Cracked.com debunked six mythical “frivolous lawsuits”.  See full article here.

Great article especially the discussion of the McDonalds coffee burn case.  See blog post from Newnan Pratlaw explaining the Stella Liebeck v. McDonald’s case.

Stella Liebeck of Albuquerque, New Mexico, was in the passenger seat of her grandson’s car when she was severely burned by McDonalds’ coffee inFebruary 1992.  Liebeck, 79 at the time, ordered coffee that was served in a styrofoam cup at the drive through window of a local McDonalds.

After receiving the order, the grandson pulled his car forward and stopped momentarily so that Liebeck could add cream and sugar to her coffee. (Critics of civil justice, who have pounced on this case, often charge that Liebeck was driving the car or that the vehicle was in motion when she spilled the coffee; neither is true.)  Liebeck placed the cup between her knees and attempted to remove the plastic lid from the cup. As she removed the lid, the entire contents of the cup spilled into her lap.

The sweatpants Liebeck was wearing absorbed the coffee and held it next to her skin. A vascular surgeon determined that Liebeck suffered full thickness burns (or third-degree burns) over 6 percent of her body, including her inner thighs, perineum, buttocks, and genital and groin areas. She was hospitalized for eight days, during which time she underwent skin grafting. Liebeck, who also underwent debridement treatments, sought to settle her claim for $20,000, but McDonalds refused.

During discovery, McDonalds produced documents showing more than 700 claims by people burned by its coffee between 1982 and 1992. Some claims involved third-degree burns substantially similar to Liebecks. This history documented McDonalds’ knowledge about the extent and nature of this hazard. McDonalds also said during discovery that, based on a consultants advice, it held its coffee at between 180 and 190 degrees fahrenheit to maintain optimum taste. He admitted that he had not evaluated the safety ramifications at this temperature. Other establishments sell coffee at substantially lower temperatures, and coffee served at home is generally 135 to 140 degrees.

Further, McDonalds’ quality assurance manager testified that the company actively enforces a requirement that coffee be held in the pot at 185 degrees, plus or minus five degrees. He also testified that a burn hazard exists with any food substance served at 140 degrees or above, and that McDonalds coffee, at the temperature at which it was poured into styrofoam cups, was not fit for consumption because it would burn the mouth and throat. The quality assurance manager admitted that burns would occur, but testified that McDonalds had no intention of reducing the “holding temperature” of its coffee.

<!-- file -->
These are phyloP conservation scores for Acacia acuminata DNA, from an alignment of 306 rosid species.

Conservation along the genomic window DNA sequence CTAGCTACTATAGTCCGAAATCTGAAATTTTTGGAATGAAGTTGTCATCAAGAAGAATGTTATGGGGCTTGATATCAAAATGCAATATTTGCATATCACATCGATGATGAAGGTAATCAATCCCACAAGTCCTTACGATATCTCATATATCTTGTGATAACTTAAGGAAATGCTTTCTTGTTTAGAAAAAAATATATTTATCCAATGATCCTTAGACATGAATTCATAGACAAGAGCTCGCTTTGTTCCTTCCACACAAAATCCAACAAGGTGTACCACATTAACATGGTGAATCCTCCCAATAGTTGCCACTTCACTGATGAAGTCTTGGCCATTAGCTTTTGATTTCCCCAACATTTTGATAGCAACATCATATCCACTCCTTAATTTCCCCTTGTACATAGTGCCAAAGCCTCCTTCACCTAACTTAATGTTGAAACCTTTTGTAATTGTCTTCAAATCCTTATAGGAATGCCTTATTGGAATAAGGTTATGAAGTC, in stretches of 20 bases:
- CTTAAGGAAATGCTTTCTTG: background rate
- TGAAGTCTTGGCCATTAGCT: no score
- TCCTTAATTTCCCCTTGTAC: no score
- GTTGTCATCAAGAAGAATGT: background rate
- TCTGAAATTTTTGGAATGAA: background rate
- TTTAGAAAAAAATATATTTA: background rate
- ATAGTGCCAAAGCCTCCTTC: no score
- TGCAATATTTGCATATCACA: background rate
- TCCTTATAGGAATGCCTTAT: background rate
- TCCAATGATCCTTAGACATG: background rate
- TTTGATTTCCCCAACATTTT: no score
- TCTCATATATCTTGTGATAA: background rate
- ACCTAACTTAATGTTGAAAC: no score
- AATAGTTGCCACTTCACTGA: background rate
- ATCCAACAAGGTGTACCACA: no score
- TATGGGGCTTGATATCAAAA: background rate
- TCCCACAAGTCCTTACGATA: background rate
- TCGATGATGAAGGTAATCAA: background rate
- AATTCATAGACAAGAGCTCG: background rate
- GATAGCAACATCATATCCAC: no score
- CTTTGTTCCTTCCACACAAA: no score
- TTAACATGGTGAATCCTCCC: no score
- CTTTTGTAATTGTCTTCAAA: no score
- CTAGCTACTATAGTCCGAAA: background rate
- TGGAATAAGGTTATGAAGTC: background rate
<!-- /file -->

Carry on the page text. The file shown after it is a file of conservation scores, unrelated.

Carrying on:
Plaintiffs’ expert, a scholar in thermodynamics applied to human skin burns, testified that liquids, at 180 degrees, will cause a full thickness burn to human skin in two to seven seconds. Other testimony showed that as the temperature decreases toward 155 degrees, the extent of the burn relative to that temperature decreases exponentially. Thus, if Liebeck’s spill had involved coffee at 155 degrees, the liquid would have cooled and given her time to avoid a serious burn. McDonalds asserted that customers buy coffee on their way to work or home, intending to consume it there. However, the companys own research showed that customers intend to consume the coffee immediately while driving. McDonalds also argued that consumers know coffee is hot and that its customers want it that way. The company admitted its customers were unaware that they could suffer third degree burns from the coffee and that a statement on the side of the cup was not a “warning” but a “reminder” since the location of the writing would not warn customers of the hazard.

The jury awarded Liebeck $200,000 in compensatory damages. This amount was reduced to $160,000 because the jury found Liebeck 20 percent at fault in the spill. The jury also awarded Liebeck $2.7 million in punitive damages, which equals about two days of McDonalds’ coffee sales. Post-verdict investigation found that the temperature of coffee at the local Albuquerque McDonalds had dropped to 158 degrees fahrenheit. The trial court subsequently reduced the punitive award to $480,000 — or three times compensatory damages — even though the judge called McDonalds’ conduct reckless, callous and willful.

No one will ever know the final ending to this case. The parties eventually entered into a secret settlement which has never been revealed to the public, despite the fact that this was a public case, litigated in public and subjected to extensive media reporting. Such secret settlements, after public trials, should not be condoned. —– excerpted from ATLA fact sheet. © 1995